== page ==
Selma and Stonewall

Timothy Kincaid

January 21st, 2013

I was delighted to hear President Obama call for equality under the law for gay and lesbian Americans. But one part of his speech, even more than that call, struck me as a significant change in the language of our struggle.

We, the people, declare today that the most evident of truths – that all of us are created equal – is the star that guides us still; just as it guided our forebears through Seneca Falls, and Selma, and Stonewall; just as it guided all those men and women, sung and unsung, who left footprints along this great Mall, to hear a preacher say that we cannot walk alone; to hear a King proclaim that our individual freedom is inextricably bound to the freedom of every soul on Earth.

Repeatedly our opponents, especially those who are African-American preachers, insist that our quest for equal treatment before our civil government does not fit within the rubric of “civil rights”. Tony Evans, pastor of the 9,000-member Oak Cliff Bible Fellowship in Dallas spoke with NPR last May:

Evans and others say the black family is in crisis — a majority of babies, for example, are born to single mothers — and that’s why black ministers are often the most vocal opponents of same-sex marriage. Asked about the argument that this is a civil rights issue, Evans bristles.

“The issue of race is not an issue of choice. It’s an issue of birth,” he says.

Does that mean that homosexuality is a choice?

“The Bible is clear on that one, too. And that is, sexual relationships are to be between men and women within the context of marriage,” Evans says. “That’s not only related to the issue of homosexuality, but adultery, or fornication or bestiality. All of that is proscribed in the Bible.”

Though the tide has turned in the black community and though those who know the civil rights struggle for racial equality most intimately have championed our cause, there still remain those who think that gay people are stealing the rightful ownership of civil rights from those who fought for it. And even some who have come to support us still see our discrimination as secondary and less severe.

But this paragraph included in the President’s address casts the convention at Seneca Falls for women’s right, the marches from Selma to Montgomery for racial rights, and the riot at the Stonewall Inn for sexual orientation as one. And it was in the context of that quest for women’s, black, and gay equality that Obama quotes Dr. Martin Luther King. On this day set aside of honor Dr. King.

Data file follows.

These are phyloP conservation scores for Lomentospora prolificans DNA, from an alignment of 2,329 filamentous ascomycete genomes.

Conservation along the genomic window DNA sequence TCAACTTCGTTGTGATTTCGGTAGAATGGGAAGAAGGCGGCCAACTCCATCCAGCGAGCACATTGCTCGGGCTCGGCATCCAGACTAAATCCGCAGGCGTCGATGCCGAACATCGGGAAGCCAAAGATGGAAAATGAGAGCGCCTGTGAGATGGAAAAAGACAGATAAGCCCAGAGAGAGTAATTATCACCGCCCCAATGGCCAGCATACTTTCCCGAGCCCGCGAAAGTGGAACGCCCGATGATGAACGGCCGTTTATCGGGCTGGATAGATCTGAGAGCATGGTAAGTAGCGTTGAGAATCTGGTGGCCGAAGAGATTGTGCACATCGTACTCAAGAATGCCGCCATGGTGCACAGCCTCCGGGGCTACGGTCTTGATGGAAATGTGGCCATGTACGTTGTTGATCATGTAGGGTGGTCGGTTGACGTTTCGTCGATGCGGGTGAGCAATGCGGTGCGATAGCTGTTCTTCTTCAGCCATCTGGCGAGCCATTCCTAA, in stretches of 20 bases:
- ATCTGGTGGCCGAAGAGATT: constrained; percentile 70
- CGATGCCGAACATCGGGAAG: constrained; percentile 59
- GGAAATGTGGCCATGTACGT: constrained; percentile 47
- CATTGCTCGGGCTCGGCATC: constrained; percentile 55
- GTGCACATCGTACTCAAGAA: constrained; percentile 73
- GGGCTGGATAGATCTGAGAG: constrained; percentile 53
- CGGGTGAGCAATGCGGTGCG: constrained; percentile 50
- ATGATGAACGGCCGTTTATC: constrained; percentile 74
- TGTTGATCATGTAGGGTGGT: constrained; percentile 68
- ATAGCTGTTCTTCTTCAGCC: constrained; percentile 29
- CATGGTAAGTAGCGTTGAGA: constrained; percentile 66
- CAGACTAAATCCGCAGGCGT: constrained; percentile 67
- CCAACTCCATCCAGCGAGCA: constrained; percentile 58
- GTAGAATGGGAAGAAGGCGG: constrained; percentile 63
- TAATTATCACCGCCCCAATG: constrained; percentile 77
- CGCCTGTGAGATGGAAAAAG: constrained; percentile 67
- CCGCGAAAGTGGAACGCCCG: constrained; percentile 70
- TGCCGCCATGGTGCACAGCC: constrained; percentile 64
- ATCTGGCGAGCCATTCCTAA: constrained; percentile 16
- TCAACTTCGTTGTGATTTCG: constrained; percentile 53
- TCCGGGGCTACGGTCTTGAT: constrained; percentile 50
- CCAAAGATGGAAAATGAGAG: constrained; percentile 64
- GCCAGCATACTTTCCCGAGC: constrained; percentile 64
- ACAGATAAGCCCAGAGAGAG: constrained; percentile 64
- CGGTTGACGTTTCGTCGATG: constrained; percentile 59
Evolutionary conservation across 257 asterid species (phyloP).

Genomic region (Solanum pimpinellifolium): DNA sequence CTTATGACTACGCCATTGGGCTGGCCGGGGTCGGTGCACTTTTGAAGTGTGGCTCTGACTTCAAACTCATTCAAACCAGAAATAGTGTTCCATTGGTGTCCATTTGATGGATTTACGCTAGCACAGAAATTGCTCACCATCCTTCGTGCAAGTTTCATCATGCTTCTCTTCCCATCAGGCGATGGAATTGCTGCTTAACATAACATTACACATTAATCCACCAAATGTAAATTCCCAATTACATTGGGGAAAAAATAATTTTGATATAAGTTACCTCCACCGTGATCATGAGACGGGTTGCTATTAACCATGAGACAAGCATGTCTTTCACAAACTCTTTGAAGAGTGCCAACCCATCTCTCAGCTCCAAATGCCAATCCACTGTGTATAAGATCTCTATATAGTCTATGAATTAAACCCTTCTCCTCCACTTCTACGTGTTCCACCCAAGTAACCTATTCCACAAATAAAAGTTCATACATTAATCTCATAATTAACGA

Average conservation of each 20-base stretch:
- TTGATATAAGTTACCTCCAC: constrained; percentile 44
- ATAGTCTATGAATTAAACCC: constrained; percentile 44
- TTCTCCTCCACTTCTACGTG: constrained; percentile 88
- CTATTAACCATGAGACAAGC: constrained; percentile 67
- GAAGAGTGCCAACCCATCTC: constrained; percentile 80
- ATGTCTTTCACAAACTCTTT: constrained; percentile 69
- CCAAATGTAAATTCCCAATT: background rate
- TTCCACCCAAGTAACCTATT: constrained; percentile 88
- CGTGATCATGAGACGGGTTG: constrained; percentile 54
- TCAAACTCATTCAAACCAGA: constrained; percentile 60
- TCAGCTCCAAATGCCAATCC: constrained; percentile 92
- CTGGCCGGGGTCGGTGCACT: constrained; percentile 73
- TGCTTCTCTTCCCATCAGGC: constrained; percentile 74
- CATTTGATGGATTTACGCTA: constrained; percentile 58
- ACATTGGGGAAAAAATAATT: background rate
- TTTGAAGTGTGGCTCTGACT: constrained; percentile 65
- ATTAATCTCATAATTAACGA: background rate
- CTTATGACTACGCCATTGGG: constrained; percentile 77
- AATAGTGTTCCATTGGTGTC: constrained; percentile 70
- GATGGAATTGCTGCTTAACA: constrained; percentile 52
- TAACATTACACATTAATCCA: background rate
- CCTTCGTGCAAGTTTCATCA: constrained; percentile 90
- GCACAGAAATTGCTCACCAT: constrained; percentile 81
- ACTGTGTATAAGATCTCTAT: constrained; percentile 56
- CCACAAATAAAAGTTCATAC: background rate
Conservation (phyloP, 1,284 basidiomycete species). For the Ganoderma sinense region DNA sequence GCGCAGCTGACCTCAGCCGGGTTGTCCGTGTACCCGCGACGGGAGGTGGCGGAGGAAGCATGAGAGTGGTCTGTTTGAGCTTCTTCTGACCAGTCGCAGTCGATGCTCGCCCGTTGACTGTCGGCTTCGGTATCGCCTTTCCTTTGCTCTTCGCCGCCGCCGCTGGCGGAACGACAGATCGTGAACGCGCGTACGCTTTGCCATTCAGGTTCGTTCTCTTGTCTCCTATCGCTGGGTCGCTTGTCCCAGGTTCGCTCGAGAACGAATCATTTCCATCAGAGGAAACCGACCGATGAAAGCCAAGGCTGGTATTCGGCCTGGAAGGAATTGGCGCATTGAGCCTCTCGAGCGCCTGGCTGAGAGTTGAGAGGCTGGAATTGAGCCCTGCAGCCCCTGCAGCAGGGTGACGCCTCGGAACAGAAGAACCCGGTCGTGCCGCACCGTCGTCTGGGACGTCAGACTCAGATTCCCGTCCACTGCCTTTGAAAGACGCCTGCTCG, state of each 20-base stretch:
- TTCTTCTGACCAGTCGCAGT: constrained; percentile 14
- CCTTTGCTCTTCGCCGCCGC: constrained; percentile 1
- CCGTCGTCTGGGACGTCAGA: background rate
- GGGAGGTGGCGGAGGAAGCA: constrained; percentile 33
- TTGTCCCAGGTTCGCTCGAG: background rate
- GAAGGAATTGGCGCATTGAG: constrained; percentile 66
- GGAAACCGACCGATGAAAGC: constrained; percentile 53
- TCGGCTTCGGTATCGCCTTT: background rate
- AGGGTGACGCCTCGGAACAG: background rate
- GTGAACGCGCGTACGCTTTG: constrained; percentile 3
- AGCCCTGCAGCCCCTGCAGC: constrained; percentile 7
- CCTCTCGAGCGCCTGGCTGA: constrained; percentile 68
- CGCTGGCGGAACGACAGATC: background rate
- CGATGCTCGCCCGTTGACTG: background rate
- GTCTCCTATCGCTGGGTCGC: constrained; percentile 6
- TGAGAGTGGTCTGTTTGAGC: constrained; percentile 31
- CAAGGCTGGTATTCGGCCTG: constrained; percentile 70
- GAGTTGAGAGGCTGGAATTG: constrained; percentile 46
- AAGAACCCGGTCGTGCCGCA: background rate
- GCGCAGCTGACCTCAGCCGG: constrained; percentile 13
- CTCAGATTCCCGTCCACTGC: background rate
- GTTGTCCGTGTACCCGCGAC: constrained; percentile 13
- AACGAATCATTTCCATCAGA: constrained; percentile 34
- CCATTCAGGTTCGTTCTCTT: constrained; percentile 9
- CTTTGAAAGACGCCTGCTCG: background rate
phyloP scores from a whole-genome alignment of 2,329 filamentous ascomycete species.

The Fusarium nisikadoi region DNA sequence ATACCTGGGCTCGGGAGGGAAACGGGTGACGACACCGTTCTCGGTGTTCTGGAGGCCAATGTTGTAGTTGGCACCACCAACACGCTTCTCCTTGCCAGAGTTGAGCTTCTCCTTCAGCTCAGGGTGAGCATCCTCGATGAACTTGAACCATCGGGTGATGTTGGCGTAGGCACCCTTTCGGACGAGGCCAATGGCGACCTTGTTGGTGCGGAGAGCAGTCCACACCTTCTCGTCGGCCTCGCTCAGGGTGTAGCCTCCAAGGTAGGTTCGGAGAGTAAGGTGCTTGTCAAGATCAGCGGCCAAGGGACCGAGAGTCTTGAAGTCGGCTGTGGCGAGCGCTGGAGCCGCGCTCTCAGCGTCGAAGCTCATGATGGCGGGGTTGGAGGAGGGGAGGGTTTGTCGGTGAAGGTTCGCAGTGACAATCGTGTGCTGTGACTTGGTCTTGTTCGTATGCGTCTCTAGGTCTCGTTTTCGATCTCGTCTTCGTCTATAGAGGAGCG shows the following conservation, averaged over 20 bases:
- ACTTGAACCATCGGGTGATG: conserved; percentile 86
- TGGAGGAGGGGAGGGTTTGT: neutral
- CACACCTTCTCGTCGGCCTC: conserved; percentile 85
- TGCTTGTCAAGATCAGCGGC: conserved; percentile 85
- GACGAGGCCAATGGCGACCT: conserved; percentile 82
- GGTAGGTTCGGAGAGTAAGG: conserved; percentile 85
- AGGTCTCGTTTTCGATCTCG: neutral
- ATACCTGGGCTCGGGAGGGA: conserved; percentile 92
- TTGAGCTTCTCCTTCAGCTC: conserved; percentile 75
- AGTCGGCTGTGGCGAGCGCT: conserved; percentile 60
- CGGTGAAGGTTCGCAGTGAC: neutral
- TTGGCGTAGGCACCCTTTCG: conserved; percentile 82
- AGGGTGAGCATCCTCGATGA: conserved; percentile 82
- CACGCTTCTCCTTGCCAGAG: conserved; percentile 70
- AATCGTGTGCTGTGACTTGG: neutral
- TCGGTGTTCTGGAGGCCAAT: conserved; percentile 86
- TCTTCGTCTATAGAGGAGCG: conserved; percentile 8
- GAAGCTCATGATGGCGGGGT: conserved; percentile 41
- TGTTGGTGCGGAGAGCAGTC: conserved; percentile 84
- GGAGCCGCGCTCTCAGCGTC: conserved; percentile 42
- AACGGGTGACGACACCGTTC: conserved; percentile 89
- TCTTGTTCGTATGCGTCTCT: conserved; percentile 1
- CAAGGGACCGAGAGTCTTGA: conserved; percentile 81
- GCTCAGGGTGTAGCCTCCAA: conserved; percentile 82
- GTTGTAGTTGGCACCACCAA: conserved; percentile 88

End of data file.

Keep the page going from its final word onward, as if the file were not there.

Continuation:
This was, for me, an unexpected statement, of which the implication is unmistakable. The quest for equality for our community is a civil rights battle. It always has been, but now the most influential and important African-American alive has spoke of it as so in one of his most important and broadly heard speeches.

The impact of that statement has the potential to be enormous in this country and beyond.

buster

January 21st, 2013

Etymologically speaking, “civil” rights merely means those rights enjoyed by citizens. Since members of the GLBT community are clearly citizens, our equality falls under the term.

Hunter

January 21st, 2013

I am so sick of these pastors and reverends and bishops and what-not decreeing that their Bible should determine the limits of my life. Just once, I’d like to see one of these interviewers come back with something like “Excuse me, Pastor Evans, but you’ve heard of the First Amendment and the Establishment Clause?”

Lucrece

January 21st, 2013

The civil rights movement started with jews and slave rebellions that far predated the African American movement. It’s not theirs alone, and it won’t be ours alone. Nobody gets to claim civil rights struggles for themselves.

Gene in L.A.

January 21st, 2013

For once, Timothy, I agree 100% with one of your pieces. The suddenness of that paragraph, in the midst of his speech, was surprising and deeply moving. For me it’s also significant that other than naming the three places he didn’t identify them as anything more than significant events in the progress of equality for all. For a day, at least, I can let myself feel optimistic.

StraightGrandmother

January 21st, 2013

Oh Gene in LA, why note be hopefully for two days, enjoy the afterglow.

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